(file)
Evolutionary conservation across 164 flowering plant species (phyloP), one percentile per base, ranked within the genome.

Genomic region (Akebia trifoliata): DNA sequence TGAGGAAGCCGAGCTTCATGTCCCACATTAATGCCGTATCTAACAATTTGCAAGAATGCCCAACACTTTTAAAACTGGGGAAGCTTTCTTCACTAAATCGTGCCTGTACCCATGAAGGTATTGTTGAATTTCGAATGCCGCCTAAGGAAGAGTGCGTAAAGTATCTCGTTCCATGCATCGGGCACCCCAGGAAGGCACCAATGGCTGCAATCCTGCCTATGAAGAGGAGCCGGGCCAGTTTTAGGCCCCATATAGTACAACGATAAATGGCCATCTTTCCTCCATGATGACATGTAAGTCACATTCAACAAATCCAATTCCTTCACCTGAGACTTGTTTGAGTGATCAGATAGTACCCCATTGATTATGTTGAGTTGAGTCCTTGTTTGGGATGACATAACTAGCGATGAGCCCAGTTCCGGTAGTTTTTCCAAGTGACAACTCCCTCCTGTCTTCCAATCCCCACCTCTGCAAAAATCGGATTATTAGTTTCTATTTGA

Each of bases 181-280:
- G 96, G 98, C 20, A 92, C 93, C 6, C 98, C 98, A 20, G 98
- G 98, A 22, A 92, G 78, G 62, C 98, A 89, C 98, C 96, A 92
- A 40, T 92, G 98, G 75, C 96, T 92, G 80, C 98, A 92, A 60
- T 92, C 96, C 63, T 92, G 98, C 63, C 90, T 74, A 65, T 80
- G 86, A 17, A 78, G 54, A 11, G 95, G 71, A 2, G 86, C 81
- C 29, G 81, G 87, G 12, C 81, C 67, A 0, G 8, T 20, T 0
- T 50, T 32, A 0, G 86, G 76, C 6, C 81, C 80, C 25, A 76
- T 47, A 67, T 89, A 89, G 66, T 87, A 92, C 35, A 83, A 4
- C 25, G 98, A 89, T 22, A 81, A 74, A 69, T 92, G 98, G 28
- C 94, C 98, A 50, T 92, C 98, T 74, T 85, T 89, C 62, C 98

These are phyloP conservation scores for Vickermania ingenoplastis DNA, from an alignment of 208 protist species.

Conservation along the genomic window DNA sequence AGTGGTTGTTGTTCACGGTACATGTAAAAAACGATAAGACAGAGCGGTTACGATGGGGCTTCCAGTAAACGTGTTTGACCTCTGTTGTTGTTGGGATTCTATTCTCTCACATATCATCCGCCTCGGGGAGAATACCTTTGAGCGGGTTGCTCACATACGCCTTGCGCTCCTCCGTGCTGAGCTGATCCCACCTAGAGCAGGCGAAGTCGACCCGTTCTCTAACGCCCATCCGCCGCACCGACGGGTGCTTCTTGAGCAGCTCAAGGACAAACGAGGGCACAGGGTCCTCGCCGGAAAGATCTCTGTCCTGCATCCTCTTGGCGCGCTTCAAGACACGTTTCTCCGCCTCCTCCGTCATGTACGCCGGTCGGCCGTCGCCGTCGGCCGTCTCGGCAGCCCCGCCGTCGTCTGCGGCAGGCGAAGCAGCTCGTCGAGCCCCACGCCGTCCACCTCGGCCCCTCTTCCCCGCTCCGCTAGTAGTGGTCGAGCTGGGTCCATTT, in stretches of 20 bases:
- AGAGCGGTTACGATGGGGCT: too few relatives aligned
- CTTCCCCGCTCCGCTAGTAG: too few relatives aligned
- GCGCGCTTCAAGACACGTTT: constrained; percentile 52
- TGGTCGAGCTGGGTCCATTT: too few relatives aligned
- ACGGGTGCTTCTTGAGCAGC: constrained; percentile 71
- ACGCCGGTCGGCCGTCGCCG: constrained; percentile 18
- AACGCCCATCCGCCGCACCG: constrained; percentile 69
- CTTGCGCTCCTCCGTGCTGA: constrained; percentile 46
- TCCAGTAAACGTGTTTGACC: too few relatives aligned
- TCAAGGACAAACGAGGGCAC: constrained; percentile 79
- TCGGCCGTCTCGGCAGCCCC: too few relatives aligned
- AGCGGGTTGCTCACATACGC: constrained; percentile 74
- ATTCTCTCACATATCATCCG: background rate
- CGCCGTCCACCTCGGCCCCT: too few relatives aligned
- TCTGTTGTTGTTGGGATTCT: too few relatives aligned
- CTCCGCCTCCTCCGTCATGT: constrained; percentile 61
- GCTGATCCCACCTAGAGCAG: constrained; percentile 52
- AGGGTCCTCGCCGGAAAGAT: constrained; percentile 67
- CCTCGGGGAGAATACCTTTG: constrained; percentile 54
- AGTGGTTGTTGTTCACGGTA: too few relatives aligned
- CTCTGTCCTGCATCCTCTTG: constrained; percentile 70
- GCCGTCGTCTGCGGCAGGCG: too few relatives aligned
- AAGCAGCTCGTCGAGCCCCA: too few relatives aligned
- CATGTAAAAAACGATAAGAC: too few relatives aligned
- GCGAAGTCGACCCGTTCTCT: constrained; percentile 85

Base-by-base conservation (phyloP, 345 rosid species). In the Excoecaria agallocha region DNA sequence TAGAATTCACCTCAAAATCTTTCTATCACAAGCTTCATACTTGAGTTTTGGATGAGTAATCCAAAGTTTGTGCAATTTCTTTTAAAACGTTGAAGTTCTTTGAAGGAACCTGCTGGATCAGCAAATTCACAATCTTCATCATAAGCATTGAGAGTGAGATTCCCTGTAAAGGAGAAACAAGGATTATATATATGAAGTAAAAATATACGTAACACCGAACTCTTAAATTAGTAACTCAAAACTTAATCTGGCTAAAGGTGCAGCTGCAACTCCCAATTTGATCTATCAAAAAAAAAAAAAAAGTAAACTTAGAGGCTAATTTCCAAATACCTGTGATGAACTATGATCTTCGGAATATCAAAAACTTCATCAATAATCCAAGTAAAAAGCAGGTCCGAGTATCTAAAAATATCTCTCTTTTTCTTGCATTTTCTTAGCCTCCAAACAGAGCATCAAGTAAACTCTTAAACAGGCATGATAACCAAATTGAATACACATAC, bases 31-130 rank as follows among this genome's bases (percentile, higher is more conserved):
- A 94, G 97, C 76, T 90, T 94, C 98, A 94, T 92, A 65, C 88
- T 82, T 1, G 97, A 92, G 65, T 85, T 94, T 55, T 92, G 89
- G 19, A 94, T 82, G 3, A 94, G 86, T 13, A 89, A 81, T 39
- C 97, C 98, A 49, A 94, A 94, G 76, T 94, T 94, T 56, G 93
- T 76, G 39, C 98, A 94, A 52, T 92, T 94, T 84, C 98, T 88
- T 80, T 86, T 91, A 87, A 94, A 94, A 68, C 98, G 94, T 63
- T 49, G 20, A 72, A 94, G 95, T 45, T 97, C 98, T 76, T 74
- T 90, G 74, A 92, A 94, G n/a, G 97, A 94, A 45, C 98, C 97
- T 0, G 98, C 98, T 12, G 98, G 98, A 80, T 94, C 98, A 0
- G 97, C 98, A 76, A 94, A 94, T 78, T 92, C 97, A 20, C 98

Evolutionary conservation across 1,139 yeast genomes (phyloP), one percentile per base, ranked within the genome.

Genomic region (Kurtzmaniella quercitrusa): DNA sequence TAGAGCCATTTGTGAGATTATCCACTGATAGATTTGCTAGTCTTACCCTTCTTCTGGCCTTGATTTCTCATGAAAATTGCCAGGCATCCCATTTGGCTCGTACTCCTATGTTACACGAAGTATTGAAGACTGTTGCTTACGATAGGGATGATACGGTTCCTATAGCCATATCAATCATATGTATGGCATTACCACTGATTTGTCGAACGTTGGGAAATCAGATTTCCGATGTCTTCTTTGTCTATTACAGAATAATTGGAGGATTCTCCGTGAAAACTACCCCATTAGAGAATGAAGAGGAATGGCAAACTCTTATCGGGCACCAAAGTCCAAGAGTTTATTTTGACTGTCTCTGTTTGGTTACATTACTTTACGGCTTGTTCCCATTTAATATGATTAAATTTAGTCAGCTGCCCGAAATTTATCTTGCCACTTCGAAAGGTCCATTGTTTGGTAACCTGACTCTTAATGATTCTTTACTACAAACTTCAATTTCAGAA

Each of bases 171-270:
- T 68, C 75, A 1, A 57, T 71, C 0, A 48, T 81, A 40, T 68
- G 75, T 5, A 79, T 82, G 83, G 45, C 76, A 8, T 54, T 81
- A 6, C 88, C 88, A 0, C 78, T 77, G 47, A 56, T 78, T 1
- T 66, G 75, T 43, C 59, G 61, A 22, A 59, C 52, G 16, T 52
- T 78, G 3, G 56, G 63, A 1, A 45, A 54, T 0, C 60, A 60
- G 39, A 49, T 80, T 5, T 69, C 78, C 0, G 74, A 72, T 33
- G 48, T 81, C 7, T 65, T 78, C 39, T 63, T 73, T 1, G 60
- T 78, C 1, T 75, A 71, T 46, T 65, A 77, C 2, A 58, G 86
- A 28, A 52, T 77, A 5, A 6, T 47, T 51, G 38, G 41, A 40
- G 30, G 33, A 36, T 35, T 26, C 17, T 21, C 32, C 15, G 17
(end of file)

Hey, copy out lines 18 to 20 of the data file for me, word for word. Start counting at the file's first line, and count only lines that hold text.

- GCGCGCTTCAAGACACGTTT: constrained; percentile 52
- TGGTCGAGCTGGGTCCATTT: too few relatives aligned
- ACGGGTGCTTCTTGAGCAGC: constrained; percentile 71